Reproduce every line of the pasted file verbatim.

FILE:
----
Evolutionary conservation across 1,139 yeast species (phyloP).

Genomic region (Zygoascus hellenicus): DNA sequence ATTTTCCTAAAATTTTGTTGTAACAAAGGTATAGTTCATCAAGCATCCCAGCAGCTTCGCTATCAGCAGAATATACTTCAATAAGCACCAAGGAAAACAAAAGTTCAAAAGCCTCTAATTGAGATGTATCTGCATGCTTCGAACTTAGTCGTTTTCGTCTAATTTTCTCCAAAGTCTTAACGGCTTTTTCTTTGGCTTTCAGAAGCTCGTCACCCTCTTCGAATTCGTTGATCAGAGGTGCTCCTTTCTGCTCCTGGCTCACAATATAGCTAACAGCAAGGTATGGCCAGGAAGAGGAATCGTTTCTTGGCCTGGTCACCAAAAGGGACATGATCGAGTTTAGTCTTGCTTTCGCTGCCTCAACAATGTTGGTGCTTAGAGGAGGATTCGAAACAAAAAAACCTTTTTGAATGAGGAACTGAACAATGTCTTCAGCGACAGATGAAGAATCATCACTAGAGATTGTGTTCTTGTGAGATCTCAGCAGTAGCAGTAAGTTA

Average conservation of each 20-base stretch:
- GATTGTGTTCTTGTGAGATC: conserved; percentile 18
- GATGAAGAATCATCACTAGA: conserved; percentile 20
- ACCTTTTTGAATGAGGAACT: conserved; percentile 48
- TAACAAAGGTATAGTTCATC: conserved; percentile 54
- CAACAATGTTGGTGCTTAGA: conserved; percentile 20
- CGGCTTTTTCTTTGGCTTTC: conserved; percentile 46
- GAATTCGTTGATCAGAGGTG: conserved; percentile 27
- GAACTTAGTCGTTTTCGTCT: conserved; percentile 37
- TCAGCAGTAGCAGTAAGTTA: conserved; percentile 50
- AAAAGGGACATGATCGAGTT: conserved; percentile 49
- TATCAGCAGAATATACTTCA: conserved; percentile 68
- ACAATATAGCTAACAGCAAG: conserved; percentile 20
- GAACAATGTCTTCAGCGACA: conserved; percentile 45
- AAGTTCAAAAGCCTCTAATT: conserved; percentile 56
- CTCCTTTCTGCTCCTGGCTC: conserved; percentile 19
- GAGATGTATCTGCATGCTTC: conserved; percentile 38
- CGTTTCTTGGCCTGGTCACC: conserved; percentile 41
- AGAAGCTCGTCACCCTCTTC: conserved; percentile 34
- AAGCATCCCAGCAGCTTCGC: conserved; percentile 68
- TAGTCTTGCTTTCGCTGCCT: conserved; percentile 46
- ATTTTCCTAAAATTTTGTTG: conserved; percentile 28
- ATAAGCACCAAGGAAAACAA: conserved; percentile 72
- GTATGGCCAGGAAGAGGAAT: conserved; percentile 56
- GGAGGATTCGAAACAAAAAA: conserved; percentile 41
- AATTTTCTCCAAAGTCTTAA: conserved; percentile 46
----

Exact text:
Evolutionary conservation across 1,139 yeast species (phyloP).

Genomic region (Zygoascus hellenicus): DNA sequence ATTTTCCTAAAATTTTGTTGTAACAAAGGTATAGTTCATCAAGCATCCCAGCAGCTTCGCTATCAGCAGAATATACTTCAATAAGCACCAAGGAAAACAAAAGTTCAAAAGCCTCTAATTGAGATGTATCTGCATGCTTCGAACTTAGTCGTTTTCGTCTAATTTTCTCCAAAGTCTTAACGGCTTTTTCTTTGGCTTTCAGAAGCTCGTCACCCTCTTCGAATTCGTTGATCAGAGGTGCTCCTTTCTGCTCCTGGCTCACAATATAGCTAACAGCAAGGTATGGCCAGGAAGAGGAATCGTTTCTTGGCCTGGTCACCAAAAGGGACATGATCGAGTTTAGTCTTGCTTTCGCTGCCTCAACAATGTTGGTGCTTAGAGGAGGATTCGAAACAAAAAAACCTTTTTGAATGAGGAACTGAACAATGTCTTCAGCGACAGATGAAGAATCATCACTAGAGATTGTGTTCTTGTGAGATCTCAGCAGTAGCAGTAAGTTA

Average conservation of each 20-base stretch:
- GATTGTGTTCTTGTGAGATC: conserved; percentile 18
- GATGAAGAATCATCACTAGA: conserved; percentile 20
- ACCTTTTTGAATGAGGAACT: conserved; percentile 48
- TAACAAAGGTATAGTTCATC: conserved; percentile 54
- CAACAATGTTGGTGCTTAGA: conserved; percentile 20
- CGGCTTTTTCTTTGGCTTTC: conserved; percentile 46
- GAATTCGTTGATCAGAGGTG: conserved; percentile 27
- GAACTTAGTCGTTTTCGTCT: conserved; percentile 37
- TCAGCAGTAGCAGTAAGTTA: conserved; percentile 50
- AAAAGGGACATGATCGAGTT: conserved; percentile 49
- TATCAGCAGAATATACTTCA: conserved; percentile 68
- ACAATATAGCTAACAGCAAG: conserved; percentile 20
- GAACAATGTCTTCAGCGACA: conserved; percentile 45
- AAGTTCAAAAGCCTCTAATT: conserved; percentile 56
- CTCCTTTCTGCTCCTGGCTC: conserved; percentile 19
- GAGATGTATCTGCATGCTTC: conserved; percentile 38
- CGTTTCTTGGCCTGGTCACC: conserved; percentile 41
- AGAAGCTCGTCACCCTCTTC: conserved; percentile 34
- AAGCATCCCAGCAGCTTCGC: conserved; percentile 68
- TAGTCTTGCTTTCGCTGCCT: conserved; percentile 46
- ATTTTCCTAAAATTTTGTTG: conserved; percentile 28
- ATAAGCACCAAGGAAAACAA: conserved; percentile 72
- GTATGGCCAGGAAGAGGAAT: conserved; percentile 56
- GGAGGATTCGAAACAAAAAA: conserved; percentile 41
- AATTTTCTCCAAAGTCTTAA: conserved; percentile 46